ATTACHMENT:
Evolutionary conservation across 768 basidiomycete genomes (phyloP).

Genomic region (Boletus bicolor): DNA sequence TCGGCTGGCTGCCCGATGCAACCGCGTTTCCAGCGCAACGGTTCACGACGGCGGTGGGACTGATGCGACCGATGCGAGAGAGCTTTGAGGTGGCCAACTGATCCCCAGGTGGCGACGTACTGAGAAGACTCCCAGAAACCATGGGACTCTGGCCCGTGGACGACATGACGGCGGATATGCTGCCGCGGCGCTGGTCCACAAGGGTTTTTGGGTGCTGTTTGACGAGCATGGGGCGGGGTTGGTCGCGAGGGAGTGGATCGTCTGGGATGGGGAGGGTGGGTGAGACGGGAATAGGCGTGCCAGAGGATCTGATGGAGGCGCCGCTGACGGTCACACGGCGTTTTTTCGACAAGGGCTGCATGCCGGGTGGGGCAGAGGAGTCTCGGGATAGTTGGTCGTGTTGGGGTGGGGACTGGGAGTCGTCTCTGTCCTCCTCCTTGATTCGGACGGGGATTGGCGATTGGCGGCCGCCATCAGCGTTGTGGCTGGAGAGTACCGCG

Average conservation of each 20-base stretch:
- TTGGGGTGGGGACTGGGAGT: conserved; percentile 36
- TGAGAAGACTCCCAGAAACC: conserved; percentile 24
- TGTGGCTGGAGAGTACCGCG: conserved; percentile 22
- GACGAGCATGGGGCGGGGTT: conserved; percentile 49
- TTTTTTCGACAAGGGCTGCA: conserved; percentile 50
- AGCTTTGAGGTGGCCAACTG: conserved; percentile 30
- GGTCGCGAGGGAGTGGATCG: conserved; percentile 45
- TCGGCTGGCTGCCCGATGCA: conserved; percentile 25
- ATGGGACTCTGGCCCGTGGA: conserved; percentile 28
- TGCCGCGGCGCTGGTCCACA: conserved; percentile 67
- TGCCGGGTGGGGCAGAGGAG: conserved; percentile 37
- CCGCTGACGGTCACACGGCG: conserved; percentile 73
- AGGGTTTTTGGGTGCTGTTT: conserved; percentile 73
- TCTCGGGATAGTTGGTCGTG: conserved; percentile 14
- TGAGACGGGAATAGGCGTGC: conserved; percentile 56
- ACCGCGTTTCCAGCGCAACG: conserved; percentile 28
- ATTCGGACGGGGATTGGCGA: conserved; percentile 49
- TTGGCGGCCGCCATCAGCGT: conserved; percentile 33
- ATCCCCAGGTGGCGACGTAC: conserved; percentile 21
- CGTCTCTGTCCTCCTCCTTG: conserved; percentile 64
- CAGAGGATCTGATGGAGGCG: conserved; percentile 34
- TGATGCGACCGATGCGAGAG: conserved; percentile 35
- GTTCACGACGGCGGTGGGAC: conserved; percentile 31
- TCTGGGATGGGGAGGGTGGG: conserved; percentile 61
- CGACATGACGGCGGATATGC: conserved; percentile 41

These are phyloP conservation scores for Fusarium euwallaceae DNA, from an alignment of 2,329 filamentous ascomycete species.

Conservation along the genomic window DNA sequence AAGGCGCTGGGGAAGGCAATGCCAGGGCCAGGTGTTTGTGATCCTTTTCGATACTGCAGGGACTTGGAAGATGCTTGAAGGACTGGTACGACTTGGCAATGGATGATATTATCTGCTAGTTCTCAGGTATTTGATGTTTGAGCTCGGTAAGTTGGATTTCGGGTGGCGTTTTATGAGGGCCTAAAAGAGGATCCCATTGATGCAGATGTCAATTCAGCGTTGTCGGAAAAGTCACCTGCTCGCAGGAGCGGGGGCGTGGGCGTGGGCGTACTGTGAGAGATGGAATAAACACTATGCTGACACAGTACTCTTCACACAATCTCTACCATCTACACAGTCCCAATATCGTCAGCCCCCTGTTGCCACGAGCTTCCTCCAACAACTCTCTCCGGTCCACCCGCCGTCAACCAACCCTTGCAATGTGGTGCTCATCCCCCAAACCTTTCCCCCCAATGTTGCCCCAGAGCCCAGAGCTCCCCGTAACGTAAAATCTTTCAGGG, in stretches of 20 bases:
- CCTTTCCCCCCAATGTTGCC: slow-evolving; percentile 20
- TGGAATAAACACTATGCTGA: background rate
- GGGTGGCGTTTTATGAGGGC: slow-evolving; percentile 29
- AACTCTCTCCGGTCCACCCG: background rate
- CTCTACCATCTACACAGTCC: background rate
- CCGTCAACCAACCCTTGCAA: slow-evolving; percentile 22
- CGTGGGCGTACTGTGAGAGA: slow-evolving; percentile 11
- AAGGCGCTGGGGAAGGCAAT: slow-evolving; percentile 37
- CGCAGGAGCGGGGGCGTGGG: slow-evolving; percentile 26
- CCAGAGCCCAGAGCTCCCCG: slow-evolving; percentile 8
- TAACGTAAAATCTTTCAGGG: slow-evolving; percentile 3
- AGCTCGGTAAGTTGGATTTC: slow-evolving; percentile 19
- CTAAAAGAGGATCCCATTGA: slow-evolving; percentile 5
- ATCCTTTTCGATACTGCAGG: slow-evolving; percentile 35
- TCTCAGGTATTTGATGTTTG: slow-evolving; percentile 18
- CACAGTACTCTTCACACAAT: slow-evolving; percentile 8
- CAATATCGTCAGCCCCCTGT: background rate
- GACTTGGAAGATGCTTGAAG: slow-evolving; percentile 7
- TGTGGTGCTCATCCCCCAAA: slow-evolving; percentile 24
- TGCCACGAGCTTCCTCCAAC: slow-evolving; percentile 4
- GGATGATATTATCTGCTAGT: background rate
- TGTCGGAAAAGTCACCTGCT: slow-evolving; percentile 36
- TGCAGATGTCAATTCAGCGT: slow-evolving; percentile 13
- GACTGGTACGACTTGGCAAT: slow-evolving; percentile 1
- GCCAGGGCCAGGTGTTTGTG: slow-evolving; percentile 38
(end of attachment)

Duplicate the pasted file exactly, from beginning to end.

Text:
Evolutionary conservation across 768 basidiomycete genomes (phyloP).

Genomic region (Boletus bicolor): DNA sequence TCGGCTGGCTGCCCGATGCAACCGCGTTTCCAGCGCAACGGTTCACGACGGCGGTGGGACTGATGCGACCGATGCGAGAGAGCTTTGAGGTGGCCAACTGATCCCCAGGTGGCGACGTACTGAGAAGACTCCCAGAAACCATGGGACTCTGGCCCGTGGACGACATGACGGCGGATATGCTGCCGCGGCGCTGGTCCACAAGGGTTTTTGGGTGCTGTTTGACGAGCATGGGGCGGGGTTGGTCGCGAGGGAGTGGATCGTCTGGGATGGGGAGGGTGGGTGAGACGGGAATAGGCGTGCCAGAGGATCTGATGGAGGCGCCGCTGACGGTCACACGGCGTTTTTTCGACAAGGGCTGCATGCCGGGTGGGGCAGAGGAGTCTCGGGATAGTTGGTCGTGTTGGGGTGGGGACTGGGAGTCGTCTCTGTCCTCCTCCTTGATTCGGACGGGGATTGGCGATTGGCGGCCGCCATCAGCGTTGTGGCTGGAGAGTACCGCG

Average conservation of each 20-base stretch:
- TTGGGGTGGGGACTGGGAGT: conserved; percentile 36
- TGAGAAGACTCCCAGAAACC: conserved; percentile 24
- TGTGGCTGGAGAGTACCGCG: conserved; percentile 22
- GACGAGCATGGGGCGGGGTT: conserved; percentile 49
- TTTTTTCGACAAGGGCTGCA: conserved; percentile 50
- AGCTTTGAGGTGGCCAACTG: conserved; percentile 30
- GGTCGCGAGGGAGTGGATCG: conserved; percentile 45
- TCGGCTGGCTGCCCGATGCA: conserved; percentile 25
- ATGGGACTCTGGCCCGTGGA: conserved; percentile 28
- TGCCGCGGCGCTGGTCCACA: conserved; percentile 67
- TGCCGGGTGGGGCAGAGGAG: conserved; percentile 37
- CCGCTGACGGTCACACGGCG: conserved; percentile 73
- AGGGTTTTTGGGTGCTGTTT: conserved; percentile 73
- TCTCGGGATAGTTGGTCGTG: conserved; percentile 14
- TGAGACGGGAATAGGCGTGC: conserved; percentile 56
- ACCGCGTTTCCAGCGCAACG: conserved; percentile 28
- ATTCGGACGGGGATTGGCGA: conserved; percentile 49
- TTGGCGGCCGCCATCAGCGT: conserved; percentile 33
- ATCCCCAGGTGGCGACGTAC: conserved; percentile 21
- CGTCTCTGTCCTCCTCCTTG: conserved; percentile 64
- CAGAGGATCTGATGGAGGCG: conserved; percentile 34
- TGATGCGACCGATGCGAGAG: conserved; percentile 35
- GTTCACGACGGCGGTGGGAC: conserved; percentile 31
- TCTGGGATGGGGAGGGTGGG: conserved; percentile 61
- CGACATGACGGCGGATATGC: conserved; percentile 41

These are phyloP conservation scores for Fusarium euwallaceae DNA, from an alignment of 2,329 filamentous ascomycete species.

Conservation along the genomic window DNA sequence AAGGCGCTGGGGAAGGCAATGCCAGGGCCAGGTGTTTGTGATCCTTTTCGATACTGCAGGGACTTGGAAGATGCTTGAAGGACTGGTACGACTTGGCAATGGATGATATTATCTGCTAGTTCTCAGGTATTTGATGTTTGAGCTCGGTAAGTTGGATTTCGGGTGGCGTTTTATGAGGGCCTAAAAGAGGATCCCATTGATGCAGATGTCAATTCAGCGTTGTCGGAAAAGTCACCTGCTCGCAGGAGCGGGGGCGTGGGCGTGGGCGTACTGTGAGAGATGGAATAAACACTATGCTGACACAGTACTCTTCACACAATCTCTACCATCTACACAGTCCCAATATCGTCAGCCCCCTGTTGCCACGAGCTTCCTCCAACAACTCTCTCCGGTCCACCCGCCGTCAACCAACCCTTGCAATGTGGTGCTCATCCCCCAAACCTTTCCCCCCAATGTTGCCCCAGAGCCCAGAGCTCCCCGTAACGTAAAATCTTTCAGGG, in stretches of 20 bases:
- CCTTTCCCCCCAATGTTGCC: slow-evolving; percentile 20
- TGGAATAAACACTATGCTGA: background rate
- GGGTGGCGTTTTATGAGGGC: slow-evolving; percentile 29
- AACTCTCTCCGGTCCACCCG: background rate
- CTCTACCATCTACACAGTCC: background rate
- CCGTCAACCAACCCTTGCAA: slow-evolving; percentile 22
- CGTGGGCGTACTGTGAGAGA: slow-evolving; percentile 11
- AAGGCGCTGGGGAAGGCAAT: slow-evolving; percentile 37
- CGCAGGAGCGGGGGCGTGGG: slow-evolving; percentile 26
- CCAGAGCCCAGAGCTCCCCG: slow-evolving; percentile 8
- TAACGTAAAATCTTTCAGGG: slow-evolving; percentile 3
- AGCTCGGTAAGTTGGATTTC: slow-evolving; percentile 19
- CTAAAAGAGGATCCCATTGA: slow-evolving; percentile 5
- ATCCTTTTCGATACTGCAGG: slow-evolving; percentile 35
- TCTCAGGTATTTGATGTTTG: slow-evolving; percentile 18
- CACAGTACTCTTCACACAAT: slow-evolving; percentile 8
- CAATATCGTCAGCCCCCTGT: background rate
- GACTTGGAAGATGCTTGAAG: slow-evolving; percentile 7
- TGTGGTGCTCATCCCCCAAA: slow-evolving; percentile 24
- TGCCACGAGCTTCCTCCAAC: slow-evolving; percentile 4
- GGATGATATTATCTGCTAGT: background rate
- TGTCGGAAAAGTCACCTGCT: slow-evolving; percentile 36
- TGCAGATGTCAATTCAGCGT: slow-evolving; percentile 13
- GACTGGTACGACTTGGCAAT: slow-evolving; percentile 1
- GCCAGGGCCAGGTGTTTGTG: slow-evolving; percentile 38